Ray Vega & Thomas Marriott

East-West Trumpet Summit



iTunes - $7.92

MUSIC REVIEW BY Don Mather, MusicWeb-International.com


Throughout the history of jazz, trumpet players have pitted their ability to improvise against one another. My guess is it started with King Oliver and Louis Armstrong in New Orleans. In more recent times audiences have thrilled to the creative talents of groups that had Howard McGhee matched with Fats Navarro, Art Farmer with Donald Byrd and Freddie Hubbard with Woody Shaw. Although the competition is now more friendly, under the surface, the competitive spirit still exists! These two guys are worthy successors to those famous names and their work on this album is inspiring.

The East West bit refers to the fact that Thomas Marriott grew up in Seattle and Ray Vega in New York. That however is just the way things started out; today both men play across the USA and so do their rhythm section. Travis Shock is a NYC resident and Jeff Johnson and Matt Jorgensen are based in Seattle. As a rhythm unit they are superb, all the accompanying work is first class as are their solos.

Ray and Thomas have different trumpet styles, but their work fits together very well and their ability to maintain the listener's interest is inherent throughout.

The album kicks off in great style with "It's You or No One," one of the greatest standard tunes ever and a great jazz vehicle. The rhythm section really takes off, as they drive along both the trumpet men and there is also an excellent solo from Travis Shook on Piano. As a curtain raiser this track gets the album off to a great start.

Next up is Horace Silver's "Juicy Lucy," a tune he often featured with his own band. This version has excellent work from Travis Shook whose piano playing is well worthy of mention in the same breath, as that of the composer. Again both trumpet players raise the excitement level and it is difficult to prefer one to the other as both display excellent range, control of the instrument and a superb improvisational ability. There four bar chase shows a great empathy on the part of both men.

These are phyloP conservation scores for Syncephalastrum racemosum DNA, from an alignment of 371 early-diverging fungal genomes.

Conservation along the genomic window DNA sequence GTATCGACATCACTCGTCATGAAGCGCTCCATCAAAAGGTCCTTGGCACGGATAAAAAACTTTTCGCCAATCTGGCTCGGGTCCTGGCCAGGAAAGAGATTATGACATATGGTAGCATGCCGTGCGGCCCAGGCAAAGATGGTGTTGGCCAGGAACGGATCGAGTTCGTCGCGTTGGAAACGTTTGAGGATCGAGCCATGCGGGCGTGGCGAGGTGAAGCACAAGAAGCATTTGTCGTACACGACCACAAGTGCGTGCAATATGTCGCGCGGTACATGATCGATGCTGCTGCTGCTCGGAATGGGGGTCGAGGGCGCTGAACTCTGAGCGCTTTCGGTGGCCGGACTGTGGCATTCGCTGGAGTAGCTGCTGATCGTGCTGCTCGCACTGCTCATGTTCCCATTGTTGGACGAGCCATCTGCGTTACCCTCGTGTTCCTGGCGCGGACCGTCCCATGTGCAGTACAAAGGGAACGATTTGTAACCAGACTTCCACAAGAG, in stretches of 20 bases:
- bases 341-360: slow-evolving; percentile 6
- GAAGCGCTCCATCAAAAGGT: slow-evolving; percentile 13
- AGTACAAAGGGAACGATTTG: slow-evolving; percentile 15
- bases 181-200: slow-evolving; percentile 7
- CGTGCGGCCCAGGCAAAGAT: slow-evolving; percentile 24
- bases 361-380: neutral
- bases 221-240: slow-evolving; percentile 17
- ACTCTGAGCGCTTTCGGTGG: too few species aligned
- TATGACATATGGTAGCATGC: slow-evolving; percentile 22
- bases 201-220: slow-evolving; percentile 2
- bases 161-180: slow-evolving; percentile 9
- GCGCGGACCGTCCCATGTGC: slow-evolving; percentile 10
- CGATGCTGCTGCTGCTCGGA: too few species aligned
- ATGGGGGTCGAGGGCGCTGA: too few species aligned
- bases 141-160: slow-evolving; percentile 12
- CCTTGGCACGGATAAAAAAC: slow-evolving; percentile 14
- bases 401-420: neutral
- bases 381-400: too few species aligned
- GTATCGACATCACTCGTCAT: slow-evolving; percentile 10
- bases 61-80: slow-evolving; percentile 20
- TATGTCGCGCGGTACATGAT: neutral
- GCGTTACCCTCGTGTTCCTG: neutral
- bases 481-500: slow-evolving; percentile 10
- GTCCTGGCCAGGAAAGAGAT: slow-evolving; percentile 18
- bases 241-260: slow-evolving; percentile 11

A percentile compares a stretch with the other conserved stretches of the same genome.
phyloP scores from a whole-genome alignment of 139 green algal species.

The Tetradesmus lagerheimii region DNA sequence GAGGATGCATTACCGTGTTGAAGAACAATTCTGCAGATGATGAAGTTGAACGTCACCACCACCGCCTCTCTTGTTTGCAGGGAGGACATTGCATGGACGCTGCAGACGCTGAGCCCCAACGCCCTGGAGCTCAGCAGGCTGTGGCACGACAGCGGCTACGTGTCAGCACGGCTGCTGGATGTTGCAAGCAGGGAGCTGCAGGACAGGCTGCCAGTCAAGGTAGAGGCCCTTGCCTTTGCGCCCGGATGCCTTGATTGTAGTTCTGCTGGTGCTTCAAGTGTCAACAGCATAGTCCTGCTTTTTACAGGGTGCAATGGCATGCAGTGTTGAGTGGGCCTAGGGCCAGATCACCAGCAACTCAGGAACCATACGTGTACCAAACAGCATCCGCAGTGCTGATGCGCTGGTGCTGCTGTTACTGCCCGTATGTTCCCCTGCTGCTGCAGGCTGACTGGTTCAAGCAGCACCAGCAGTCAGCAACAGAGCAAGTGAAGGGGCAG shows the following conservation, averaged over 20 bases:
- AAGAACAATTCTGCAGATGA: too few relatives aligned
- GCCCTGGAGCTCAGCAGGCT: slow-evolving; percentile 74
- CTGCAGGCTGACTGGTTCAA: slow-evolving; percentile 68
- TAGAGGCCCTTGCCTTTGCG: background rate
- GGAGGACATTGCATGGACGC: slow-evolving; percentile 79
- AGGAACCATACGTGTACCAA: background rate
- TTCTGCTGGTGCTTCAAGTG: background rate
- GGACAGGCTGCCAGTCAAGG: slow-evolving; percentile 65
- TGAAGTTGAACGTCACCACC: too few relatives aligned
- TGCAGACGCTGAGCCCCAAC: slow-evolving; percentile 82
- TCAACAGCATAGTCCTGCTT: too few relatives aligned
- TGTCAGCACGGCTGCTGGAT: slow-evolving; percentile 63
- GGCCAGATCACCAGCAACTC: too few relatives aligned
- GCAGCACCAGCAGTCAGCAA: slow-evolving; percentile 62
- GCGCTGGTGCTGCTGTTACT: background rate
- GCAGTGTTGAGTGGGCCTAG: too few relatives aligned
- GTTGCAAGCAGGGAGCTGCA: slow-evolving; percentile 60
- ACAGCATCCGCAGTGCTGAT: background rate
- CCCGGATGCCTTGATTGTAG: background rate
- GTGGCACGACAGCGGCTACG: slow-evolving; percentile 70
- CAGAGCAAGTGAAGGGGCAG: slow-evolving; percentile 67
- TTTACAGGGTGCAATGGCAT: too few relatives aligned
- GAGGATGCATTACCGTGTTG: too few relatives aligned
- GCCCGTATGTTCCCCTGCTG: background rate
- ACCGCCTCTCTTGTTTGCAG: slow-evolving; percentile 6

"Pelham Gardens" is a Thomas Marriot composition taken at a bright tempo, "Bishop Island" it turns out, is the epicentre of jazz in the Seattle area and the home of Origin Records. This latter composition is taken at a more relaxed tempo, something similar to a serenade.

"Only for a Season" is a Ray Vega composition in Waltz time dedicated to some of his musician colleagues along with everyone who perished in a plane crash in Buffalo in 2009.

Anyone who has visited New York City always feels the vital energy that it generates and Ray Vega's composition, "It's a New York Thing" catches that energy and drive beautifully. None more than the rhythm section, that is superb from start to finish, whether as soloists or backing the horns, they provide a superb basis for the work of the trumpet soloists.

Both horn men have a ballad feature "?Round Midnight" for Ray and "In a Sentimental Mood" for Thomas and we hear a different side of their talents as they caress these delightful tunes.

"Big Brother" is Thomas's salute to Ray who started out as his mentor, but has become his musical partner. This is no ordinary partnership and one I would like to hear more of.

This is one of the best jazz CD's I have heard for a while and I recommend it to all who like their jazz inventive, yet accessible and most of all exciting. In fact just how jazz should be!





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